Air Force ready to implement disaster teams
Units can respond to calls for aid within 24 hours
Stars and Stripes
ARLINGTON, Va. — By month’s end, the Air Force will have a self-sufficient team of medical and support specialists ready to help in natural disasters, according to Air Force Lt. Gen. George “Peach” Taylor, Air Force surgeon general.
The 224-airman teams will be equipped with the skills and material to set up a 25-bed hospital, complete with its own water, power and mortuary.
In addition to 91 medical experts, there will be 133 experts in everything from vehicle maintenance to security, Taylor told reporters during a Thursday interview at the Pentagon.
Each team will have the resources to handle basic medical care for 5,000 to 6,500 people.
The entire package, including equipment and personnel, “can fit on 10 or 11 C-17s,” Taylor said, and will be “wheels up” within 24 hours of notification.
The team is an expansion of a “medical rapid response force” put together after the Sept. 11, 2001, terrorist attacks, Taylor said.
The team included personnel to staff a 25-bed hospital and aeromedical evacuation assets, and was first activated last August when it was deployed to New Orleans International Airport to aid victims of Hurricane Katrina.
“That actually worked quite well,” Taylor said. “But from the Air Force perspective, it wasn’t the whole team, it was just the medics. Where were the security forces, where were [team members] going to live, what was the communication like?”
After reviewing the Katrina experience, he said, “We’ve been working really hard on an integrated humanitarian relief package.”
The package still revolves around a hospital, “but it will have base operating support around it — the feeding, the housing, the command and control, the communications, the security in one package,” Taylor said.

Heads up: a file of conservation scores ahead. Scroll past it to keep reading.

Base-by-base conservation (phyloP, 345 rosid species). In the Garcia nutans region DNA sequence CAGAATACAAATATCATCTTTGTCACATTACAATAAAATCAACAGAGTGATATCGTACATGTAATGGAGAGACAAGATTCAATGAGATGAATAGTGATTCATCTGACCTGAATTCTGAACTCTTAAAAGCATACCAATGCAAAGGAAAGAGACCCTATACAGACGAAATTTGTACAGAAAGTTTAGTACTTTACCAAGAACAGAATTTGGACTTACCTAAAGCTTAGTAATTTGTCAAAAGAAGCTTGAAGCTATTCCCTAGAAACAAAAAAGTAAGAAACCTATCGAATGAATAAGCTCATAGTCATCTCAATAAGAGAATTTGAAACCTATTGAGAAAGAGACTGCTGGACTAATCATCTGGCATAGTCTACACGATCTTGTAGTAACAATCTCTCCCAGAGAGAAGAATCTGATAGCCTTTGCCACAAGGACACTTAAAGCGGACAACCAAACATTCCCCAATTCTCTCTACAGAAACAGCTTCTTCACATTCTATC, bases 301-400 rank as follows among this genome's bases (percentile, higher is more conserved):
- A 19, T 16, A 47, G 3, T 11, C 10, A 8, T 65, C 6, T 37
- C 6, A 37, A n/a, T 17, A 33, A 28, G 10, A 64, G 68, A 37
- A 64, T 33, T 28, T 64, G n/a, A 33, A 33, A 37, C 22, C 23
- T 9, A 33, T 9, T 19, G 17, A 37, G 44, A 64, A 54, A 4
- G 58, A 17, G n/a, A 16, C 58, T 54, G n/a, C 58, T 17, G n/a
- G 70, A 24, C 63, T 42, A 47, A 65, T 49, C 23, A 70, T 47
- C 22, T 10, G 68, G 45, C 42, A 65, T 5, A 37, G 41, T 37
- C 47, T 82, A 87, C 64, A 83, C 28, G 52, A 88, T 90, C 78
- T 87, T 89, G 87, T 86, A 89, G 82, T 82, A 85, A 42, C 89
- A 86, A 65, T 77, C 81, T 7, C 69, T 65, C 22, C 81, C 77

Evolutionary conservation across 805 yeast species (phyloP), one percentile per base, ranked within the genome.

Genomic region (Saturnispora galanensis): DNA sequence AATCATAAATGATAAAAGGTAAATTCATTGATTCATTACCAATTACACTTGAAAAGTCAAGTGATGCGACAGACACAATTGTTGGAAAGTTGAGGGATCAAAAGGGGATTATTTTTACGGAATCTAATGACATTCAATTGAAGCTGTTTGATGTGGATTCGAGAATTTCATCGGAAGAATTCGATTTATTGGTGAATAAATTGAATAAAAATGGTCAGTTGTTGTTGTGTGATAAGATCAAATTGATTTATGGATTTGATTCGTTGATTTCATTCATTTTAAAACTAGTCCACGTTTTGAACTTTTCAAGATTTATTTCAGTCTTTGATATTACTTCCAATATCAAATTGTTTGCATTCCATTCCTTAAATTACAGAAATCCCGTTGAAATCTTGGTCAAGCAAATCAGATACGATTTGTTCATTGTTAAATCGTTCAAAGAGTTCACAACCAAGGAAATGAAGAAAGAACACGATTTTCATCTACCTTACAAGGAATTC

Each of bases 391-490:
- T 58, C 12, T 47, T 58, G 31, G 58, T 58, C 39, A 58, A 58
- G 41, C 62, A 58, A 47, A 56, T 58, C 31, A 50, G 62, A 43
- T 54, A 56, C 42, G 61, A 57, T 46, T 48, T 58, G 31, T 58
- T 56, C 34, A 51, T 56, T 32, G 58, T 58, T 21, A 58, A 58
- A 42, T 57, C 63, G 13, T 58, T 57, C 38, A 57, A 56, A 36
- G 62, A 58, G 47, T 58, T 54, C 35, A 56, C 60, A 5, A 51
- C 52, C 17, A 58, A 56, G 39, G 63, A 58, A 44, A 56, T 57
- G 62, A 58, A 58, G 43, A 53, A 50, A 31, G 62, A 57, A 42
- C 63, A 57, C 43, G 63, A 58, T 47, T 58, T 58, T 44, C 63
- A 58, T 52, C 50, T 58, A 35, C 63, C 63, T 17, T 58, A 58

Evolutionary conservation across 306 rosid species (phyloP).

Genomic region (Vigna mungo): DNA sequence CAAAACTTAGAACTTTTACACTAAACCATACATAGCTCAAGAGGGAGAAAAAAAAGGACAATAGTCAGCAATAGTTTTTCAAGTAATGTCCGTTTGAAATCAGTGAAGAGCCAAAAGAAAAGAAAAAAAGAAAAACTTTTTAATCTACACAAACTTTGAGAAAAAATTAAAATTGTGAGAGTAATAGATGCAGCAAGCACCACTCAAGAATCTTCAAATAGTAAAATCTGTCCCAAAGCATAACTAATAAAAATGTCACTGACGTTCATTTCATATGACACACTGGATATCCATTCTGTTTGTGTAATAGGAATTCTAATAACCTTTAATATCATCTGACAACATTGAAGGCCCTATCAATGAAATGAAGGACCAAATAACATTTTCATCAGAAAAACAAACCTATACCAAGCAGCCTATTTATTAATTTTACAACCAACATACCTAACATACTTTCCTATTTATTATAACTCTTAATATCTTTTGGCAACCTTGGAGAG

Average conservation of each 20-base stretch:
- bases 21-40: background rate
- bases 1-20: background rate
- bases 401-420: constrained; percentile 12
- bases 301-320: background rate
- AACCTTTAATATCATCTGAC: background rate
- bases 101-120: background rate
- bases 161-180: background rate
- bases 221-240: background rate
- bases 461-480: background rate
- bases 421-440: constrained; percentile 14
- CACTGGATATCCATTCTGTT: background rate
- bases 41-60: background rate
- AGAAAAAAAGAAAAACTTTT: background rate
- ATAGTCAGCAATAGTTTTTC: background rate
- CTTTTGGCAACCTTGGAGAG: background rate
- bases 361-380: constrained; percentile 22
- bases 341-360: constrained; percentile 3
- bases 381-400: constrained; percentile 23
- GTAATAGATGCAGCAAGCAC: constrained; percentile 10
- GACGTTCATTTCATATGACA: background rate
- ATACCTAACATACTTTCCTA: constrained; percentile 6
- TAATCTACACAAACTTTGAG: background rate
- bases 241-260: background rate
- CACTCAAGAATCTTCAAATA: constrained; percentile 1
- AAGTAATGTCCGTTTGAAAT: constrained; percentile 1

Taylor said he briefed the concept to the Secretary of the Air Force last week and got the green light to go on to the next step: presenting the idea to the Pentagon’s combatant commanders and letting them know the package will be available for request by the end of June.
Taylor said he expects the Pentagon’s Northern Command to be particularly interested in the team for response to domestic disasters, such as hurricanes.
But global commands, such as Pacific Command, also can ask for the package in response to tsunamis, earthquakes or volcano eruptions, he said.
“In a matter of hours, not days, we can have this kind of capability on the ground,” Taylor said.
Taylor said he plans to talk with all of the combatant commanders about the package’s readiness sometime this week.
The humanitarian medical deployment package, though smaller in scale, is similar in concept to the Air Expeditionary Forces, which the Air Force reorganized itself around in 1999, Taylor said.
Like AEFs, the emergency medical deployment groups will be made up of airmen and assets from throughout the Air Force, and will have “on-call” periods, Taylor said.
In fact, the Air Force will use the AEF rotation to source its personnel for the medical package, tapping personnel who are in either the training or ramp-up to deployment portions of the cycle, Taylor said.